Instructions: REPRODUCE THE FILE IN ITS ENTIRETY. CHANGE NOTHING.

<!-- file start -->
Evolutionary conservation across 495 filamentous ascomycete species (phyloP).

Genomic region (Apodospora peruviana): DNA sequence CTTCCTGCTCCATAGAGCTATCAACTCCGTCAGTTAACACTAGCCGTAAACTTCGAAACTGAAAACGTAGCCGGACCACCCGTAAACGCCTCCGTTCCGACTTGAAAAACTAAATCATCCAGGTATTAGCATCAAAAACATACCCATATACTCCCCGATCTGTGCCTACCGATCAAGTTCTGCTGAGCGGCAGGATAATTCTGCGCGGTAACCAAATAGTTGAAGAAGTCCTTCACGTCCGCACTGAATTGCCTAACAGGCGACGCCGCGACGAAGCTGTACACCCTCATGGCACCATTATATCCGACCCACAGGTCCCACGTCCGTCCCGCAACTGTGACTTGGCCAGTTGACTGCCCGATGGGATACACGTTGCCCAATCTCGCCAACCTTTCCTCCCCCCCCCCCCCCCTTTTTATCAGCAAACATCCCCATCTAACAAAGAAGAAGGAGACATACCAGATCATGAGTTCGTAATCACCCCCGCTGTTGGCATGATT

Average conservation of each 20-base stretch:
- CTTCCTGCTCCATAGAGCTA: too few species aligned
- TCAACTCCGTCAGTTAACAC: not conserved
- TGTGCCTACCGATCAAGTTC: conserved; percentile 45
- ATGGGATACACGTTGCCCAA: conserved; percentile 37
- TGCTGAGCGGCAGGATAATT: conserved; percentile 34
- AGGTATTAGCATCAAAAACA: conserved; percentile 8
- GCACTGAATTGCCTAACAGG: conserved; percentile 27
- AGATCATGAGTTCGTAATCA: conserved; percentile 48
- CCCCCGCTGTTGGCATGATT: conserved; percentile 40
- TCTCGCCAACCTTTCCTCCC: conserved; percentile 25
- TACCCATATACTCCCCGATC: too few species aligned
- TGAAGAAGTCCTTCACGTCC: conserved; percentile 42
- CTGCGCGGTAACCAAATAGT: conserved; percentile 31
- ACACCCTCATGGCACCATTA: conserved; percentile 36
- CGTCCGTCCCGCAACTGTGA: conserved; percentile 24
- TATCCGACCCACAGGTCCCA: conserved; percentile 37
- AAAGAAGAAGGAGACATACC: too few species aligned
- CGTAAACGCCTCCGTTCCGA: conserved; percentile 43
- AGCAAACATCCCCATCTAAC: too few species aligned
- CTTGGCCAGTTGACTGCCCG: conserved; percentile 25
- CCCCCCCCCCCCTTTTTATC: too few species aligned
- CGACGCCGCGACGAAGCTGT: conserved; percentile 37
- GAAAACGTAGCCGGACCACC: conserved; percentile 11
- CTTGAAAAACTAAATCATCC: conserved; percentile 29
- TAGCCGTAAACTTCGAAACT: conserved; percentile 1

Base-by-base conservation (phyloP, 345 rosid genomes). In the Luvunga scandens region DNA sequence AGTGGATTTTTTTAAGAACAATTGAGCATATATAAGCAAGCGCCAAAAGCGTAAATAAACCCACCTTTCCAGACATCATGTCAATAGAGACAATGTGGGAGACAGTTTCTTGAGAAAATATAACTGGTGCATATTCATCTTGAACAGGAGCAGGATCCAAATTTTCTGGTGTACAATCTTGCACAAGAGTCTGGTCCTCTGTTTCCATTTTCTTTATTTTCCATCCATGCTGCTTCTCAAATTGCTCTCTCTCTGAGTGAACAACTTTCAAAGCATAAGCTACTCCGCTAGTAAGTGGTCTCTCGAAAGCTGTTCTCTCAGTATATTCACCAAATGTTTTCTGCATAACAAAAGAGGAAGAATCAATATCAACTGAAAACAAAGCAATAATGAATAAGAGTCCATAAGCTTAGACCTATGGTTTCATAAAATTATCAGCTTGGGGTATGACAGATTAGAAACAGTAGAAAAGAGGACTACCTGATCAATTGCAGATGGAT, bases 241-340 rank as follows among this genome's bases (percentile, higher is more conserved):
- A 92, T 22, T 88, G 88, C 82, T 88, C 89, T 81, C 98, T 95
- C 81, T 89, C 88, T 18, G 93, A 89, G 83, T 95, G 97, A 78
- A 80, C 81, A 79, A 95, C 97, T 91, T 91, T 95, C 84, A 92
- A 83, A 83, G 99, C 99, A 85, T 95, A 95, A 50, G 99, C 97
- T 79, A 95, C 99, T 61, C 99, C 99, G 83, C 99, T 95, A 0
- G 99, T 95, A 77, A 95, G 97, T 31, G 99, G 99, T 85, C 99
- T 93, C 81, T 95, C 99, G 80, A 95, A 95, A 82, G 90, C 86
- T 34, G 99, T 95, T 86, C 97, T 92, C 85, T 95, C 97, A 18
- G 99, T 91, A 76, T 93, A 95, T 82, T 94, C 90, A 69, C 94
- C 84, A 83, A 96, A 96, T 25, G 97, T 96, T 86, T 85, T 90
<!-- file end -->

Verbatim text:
Evolutionary conservation across 495 filamentous ascomycete species (phyloP).

Genomic region (Apodospora peruviana): DNA sequence CTTCCTGCTCCATAGAGCTATCAACTCCGTCAGTTAACACTAGCCGTAAACTTCGAAACTGAAAACGTAGCCGGACCACCCGTAAACGCCTCCGTTCCGACTTGAAAAACTAAATCATCCAGGTATTAGCATCAAAAACATACCCATATACTCCCCGATCTGTGCCTACCGATCAAGTTCTGCTGAGCGGCAGGATAATTCTGCGCGGTAACCAAATAGTTGAAGAAGTCCTTCACGTCCGCACTGAATTGCCTAACAGGCGACGCCGCGACGAAGCTGTACACCCTCATGGCACCATTATATCCGACCCACAGGTCCCACGTCCGTCCCGCAACTGTGACTTGGCCAGTTGACTGCCCGATGGGATACACGTTGCCCAATCTCGCCAACCTTTCCTCCCCCCCCCCCCCCCTTTTTATCAGCAAACATCCCCATCTAACAAAGAAGAAGGAGACATACCAGATCATGAGTTCGTAATCACCCCCGCTGTTGGCATGATT

Average conservation of each 20-base stretch:
- CTTCCTGCTCCATAGAGCTA: too few species aligned
- TCAACTCCGTCAGTTAACAC: not conserved
- TGTGCCTACCGATCAAGTTC: conserved; percentile 45
- ATGGGATACACGTTGCCCAA: conserved; percentile 37
- TGCTGAGCGGCAGGATAATT: conserved; percentile 34
- AGGTATTAGCATCAAAAACA: conserved; percentile 8
- GCACTGAATTGCCTAACAGG: conserved; percentile 27
- AGATCATGAGTTCGTAATCA: conserved; percentile 48
- CCCCCGCTGTTGGCATGATT: conserved; percentile 40
- TCTCGCCAACCTTTCCTCCC: conserved; percentile 25
- TACCCATATACTCCCCGATC: too few species aligned
- TGAAGAAGTCCTTCACGTCC: conserved; percentile 42
- CTGCGCGGTAACCAAATAGT: conserved; percentile 31
- ACACCCTCATGGCACCATTA: conserved; percentile 36
- CGTCCGTCCCGCAACTGTGA: conserved; percentile 24
- TATCCGACCCACAGGTCCCA: conserved; percentile 37
- AAAGAAGAAGGAGACATACC: too few species aligned
- CGTAAACGCCTCCGTTCCGA: conserved; percentile 43
- AGCAAACATCCCCATCTAAC: too few species aligned
- CTTGGCCAGTTGACTGCCCG: conserved; percentile 25
- CCCCCCCCCCCCTTTTTATC: too few species aligned
- CGACGCCGCGACGAAGCTGT: conserved; percentile 37
- GAAAACGTAGCCGGACCACC: conserved; percentile 11
- CTTGAAAAACTAAATCATCC: conserved; percentile 29
- TAGCCGTAAACTTCGAAACT: conserved; percentile 1

Base-by-base conservation (phyloP, 345 rosid genomes). In the Luvunga scandens region DNA sequence AGTGGATTTTTTTAAGAACAATTGAGCATATATAAGCAAGCGCCAAAAGCGTAAATAAACCCACCTTTCCAGACATCATGTCAATAGAGACAATGTGGGAGACAGTTTCTTGAGAAAATATAACTGGTGCATATTCATCTTGAACAGGAGCAGGATCCAAATTTTCTGGTGTACAATCTTGCACAAGAGTCTGGTCCTCTGTTTCCATTTTCTTTATTTTCCATCCATGCTGCTTCTCAAATTGCTCTCTCTCTGAGTGAACAACTTTCAAAGCATAAGCTACTCCGCTAGTAAGTGGTCTCTCGAAAGCTGTTCTCTCAGTATATTCACCAAATGTTTTCTGCATAACAAAAGAGGAAGAATCAATATCAACTGAAAACAAAGCAATAATGAATAAGAGTCCATAAGCTTAGACCTATGGTTTCATAAAATTATCAGCTTGGGGTATGACAGATTAGAAACAGTAGAAAAGAGGACTACCTGATCAATTGCAGATGGAT, bases 241-340 rank as follows among this genome's bases (percentile, higher is more conserved):
- A 92, T 22, T 88, G 88, C 82, T 88, C 89, T 81, C 98, T 95
- C 81, T 89, C 88, T 18, G 93, A 89, G 83, T 95, G 97, A 78
- A 80, C 81, A 79, A 95, C 97, T 91, T 91, T 95, C 84, A 92
- A 83, A 83, G 99, C 99, A 85, T 95, A 95, A 50, G 99, C 97
- T 79, A 95, C 99, T 61, C 99, C 99, G 83, C 99, T 95, A 0
- G 99, T 95, A 77, A 95, G 97, T 31, G 99, G 99, T 85, C 99
- T 93, C 81, T 95, C 99, G 80, A 95, A 95, A 82, G 90, C 86
- T 34, G 99, T 95, T 86, C 97, T 92, C 85, T 95, C 97, A 18
- G 99, T 91, A 76, T 93, A 95, T 82, T 94, C 90, A 69, C 94
- C 84, A 83, A 96, A 96, T 25, G 97, T 96, T 86, T 85, T 90